Only a couple of clicks on we once again were given the most bonita vista. A similar elevated panorama of valley stretching below, twin hills rising dramatically but broken in the middle by space for Inle lake to proudly show itself, glittering in the afternoon light.
Down again we went past numerous small villages. Past children guiding buffalo and women reaping the fields before we broke through the trees and slowly descended to the lake.
After some more ancient pagoda watching, we took the long narrow boat through the little river ways (literally jumping over the small ingenious dams) out into the expanse of the lake and across it to the main village of the valley. In the center of the lake you are quite a distance from the high hills that line the valley on two sides. The gently sloping plain that adjoins these parallel rises spreads from you in all directions as watery mass before being engulfed by read, village, paddy and eventually hill. The lake communities fish and farm from huts with legs surrounded by this blue and green.
Four days we spend just chilling out here. OK, I watched some monks play football (precarious with those robes), went on a couple of magnificent walks past dead snakes up into the hills (over the rim to the border area with Thailand – strictly off limits where much is grown in abundance) and around the plain (some locals I think thought I was a bit mad wandering aimlessly all on my own in the middle of nowhere), played chess, watched both big cup finals, played Pro Evo (big local favourite here), downed caipirinhas with the crowd, laughed at Larry’s footie jokes, hanged around with Tom Cruise, progressed my juggling and ate copiously, but in general just relaxed. Bliss after running around for so long.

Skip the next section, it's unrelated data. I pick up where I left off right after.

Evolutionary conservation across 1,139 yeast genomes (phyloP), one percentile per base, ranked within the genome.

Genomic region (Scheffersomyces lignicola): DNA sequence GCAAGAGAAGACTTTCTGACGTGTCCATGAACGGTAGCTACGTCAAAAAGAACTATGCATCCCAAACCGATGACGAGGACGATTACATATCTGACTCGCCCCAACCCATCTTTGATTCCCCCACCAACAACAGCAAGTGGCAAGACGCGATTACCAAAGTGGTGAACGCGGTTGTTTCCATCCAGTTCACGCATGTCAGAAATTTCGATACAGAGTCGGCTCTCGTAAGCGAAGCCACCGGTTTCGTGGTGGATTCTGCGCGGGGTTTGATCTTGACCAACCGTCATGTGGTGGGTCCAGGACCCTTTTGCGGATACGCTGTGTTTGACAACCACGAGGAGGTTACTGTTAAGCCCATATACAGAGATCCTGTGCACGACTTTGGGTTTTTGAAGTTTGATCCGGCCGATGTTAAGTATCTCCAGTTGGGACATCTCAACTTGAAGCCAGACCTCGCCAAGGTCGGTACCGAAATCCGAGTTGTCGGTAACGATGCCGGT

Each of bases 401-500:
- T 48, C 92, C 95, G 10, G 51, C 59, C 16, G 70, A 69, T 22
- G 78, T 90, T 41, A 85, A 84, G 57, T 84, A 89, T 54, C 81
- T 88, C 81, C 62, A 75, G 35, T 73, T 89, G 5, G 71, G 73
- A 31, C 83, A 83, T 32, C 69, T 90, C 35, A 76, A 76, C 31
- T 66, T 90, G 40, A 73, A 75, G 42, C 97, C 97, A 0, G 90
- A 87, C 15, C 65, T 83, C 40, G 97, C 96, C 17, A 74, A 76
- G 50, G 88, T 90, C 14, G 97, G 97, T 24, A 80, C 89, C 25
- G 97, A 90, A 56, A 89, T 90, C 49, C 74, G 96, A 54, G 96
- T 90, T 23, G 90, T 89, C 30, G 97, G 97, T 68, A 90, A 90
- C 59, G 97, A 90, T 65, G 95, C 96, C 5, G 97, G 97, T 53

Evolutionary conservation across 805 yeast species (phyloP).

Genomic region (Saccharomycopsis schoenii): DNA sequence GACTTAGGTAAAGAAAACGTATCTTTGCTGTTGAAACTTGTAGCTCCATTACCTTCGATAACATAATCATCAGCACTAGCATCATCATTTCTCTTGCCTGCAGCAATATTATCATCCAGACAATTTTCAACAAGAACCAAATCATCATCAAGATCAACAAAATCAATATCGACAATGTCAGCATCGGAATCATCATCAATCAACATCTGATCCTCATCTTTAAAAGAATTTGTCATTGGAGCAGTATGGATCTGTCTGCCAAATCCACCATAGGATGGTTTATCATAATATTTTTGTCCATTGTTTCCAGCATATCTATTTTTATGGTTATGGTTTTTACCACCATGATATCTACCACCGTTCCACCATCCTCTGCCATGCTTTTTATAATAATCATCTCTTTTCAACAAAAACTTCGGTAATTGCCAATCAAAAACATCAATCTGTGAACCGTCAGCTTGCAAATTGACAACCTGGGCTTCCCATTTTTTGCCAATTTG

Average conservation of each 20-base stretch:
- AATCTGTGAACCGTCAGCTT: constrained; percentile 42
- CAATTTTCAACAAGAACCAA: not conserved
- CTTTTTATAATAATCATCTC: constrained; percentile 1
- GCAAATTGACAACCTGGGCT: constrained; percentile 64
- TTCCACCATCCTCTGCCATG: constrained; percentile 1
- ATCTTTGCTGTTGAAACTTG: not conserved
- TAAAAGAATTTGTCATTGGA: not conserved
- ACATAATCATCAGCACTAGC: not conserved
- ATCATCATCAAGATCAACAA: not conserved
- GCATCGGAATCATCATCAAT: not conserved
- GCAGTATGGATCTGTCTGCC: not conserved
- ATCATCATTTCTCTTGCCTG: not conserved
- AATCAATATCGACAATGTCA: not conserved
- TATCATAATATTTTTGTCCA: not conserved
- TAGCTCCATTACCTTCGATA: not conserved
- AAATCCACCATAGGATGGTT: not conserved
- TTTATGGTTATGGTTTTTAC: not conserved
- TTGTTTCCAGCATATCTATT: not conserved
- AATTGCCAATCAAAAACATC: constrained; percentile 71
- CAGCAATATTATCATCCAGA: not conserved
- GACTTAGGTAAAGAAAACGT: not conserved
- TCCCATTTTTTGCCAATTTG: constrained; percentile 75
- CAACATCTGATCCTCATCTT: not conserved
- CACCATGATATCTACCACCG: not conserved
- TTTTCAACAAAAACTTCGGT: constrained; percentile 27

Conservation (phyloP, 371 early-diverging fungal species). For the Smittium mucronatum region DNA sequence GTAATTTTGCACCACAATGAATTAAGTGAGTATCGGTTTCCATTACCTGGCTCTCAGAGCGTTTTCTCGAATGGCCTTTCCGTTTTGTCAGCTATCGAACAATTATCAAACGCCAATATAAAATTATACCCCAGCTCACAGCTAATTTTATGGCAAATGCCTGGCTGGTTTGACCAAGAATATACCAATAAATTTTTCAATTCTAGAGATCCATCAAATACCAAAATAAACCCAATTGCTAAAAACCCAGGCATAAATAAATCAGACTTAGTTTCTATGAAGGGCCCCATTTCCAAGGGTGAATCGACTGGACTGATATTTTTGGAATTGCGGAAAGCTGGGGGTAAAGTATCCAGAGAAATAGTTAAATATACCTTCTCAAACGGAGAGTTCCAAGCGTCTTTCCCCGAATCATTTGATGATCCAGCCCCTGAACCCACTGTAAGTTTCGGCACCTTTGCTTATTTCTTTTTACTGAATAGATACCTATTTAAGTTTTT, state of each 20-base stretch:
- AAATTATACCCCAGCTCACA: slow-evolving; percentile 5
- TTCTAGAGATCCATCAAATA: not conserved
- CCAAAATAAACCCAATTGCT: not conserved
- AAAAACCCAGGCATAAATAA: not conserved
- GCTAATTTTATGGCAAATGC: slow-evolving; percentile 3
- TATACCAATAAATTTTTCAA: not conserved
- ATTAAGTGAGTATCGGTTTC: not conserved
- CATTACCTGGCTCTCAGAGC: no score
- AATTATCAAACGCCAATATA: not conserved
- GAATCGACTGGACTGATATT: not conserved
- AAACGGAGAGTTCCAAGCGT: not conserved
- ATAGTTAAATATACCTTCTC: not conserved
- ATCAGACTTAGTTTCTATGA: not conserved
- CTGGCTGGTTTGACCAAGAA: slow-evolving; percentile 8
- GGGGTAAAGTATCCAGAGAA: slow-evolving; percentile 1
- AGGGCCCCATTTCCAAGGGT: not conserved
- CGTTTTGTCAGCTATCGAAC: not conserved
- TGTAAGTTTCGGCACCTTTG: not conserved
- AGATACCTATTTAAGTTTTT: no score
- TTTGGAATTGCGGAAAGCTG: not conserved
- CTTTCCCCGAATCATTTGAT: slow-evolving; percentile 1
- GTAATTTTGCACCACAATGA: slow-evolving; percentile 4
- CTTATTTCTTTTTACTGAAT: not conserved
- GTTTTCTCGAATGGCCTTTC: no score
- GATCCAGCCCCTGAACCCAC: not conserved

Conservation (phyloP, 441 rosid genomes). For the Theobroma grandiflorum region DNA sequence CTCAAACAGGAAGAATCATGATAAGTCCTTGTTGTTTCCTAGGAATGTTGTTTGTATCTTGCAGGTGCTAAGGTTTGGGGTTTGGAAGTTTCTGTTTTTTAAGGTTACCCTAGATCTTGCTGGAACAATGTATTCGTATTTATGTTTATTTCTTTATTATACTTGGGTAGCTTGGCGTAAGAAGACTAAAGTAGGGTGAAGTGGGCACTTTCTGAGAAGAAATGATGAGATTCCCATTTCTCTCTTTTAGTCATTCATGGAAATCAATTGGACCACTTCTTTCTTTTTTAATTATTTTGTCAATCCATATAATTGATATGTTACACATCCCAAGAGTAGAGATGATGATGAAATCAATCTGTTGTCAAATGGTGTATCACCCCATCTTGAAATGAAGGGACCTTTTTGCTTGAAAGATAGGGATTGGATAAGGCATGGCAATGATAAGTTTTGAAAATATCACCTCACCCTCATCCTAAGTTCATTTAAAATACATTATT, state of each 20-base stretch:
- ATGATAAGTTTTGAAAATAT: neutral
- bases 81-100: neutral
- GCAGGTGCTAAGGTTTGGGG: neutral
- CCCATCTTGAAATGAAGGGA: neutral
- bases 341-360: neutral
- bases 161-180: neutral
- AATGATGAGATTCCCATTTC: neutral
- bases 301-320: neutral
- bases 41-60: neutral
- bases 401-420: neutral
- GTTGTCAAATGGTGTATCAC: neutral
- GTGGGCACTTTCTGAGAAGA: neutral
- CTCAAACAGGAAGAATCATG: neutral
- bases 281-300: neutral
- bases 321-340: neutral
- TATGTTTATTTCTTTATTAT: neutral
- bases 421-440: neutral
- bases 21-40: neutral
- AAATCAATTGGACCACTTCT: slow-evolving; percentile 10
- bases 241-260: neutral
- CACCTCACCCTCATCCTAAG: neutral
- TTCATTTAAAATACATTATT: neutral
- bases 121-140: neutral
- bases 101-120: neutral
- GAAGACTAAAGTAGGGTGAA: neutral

One by one we said goodbye to the trekking company until it was just Dave and me. We jumped on the 20 odd hour bus accompanied by a whole contingent of monks to the soon to be disposed capital Yangon (more politics – the government apparently fear US invasion and are retreating inland in their paranoia). A couple of hours for lunch and then on another 6 hours to an overnight stop at a big fishing town and some more Pro Evo before the final 2 hours across the vast delta to a beach…… a beach….. exactly what I have needed since leaving all those in South America heading for the golden sands of Brazil for the hot, dry expanse of central northern India.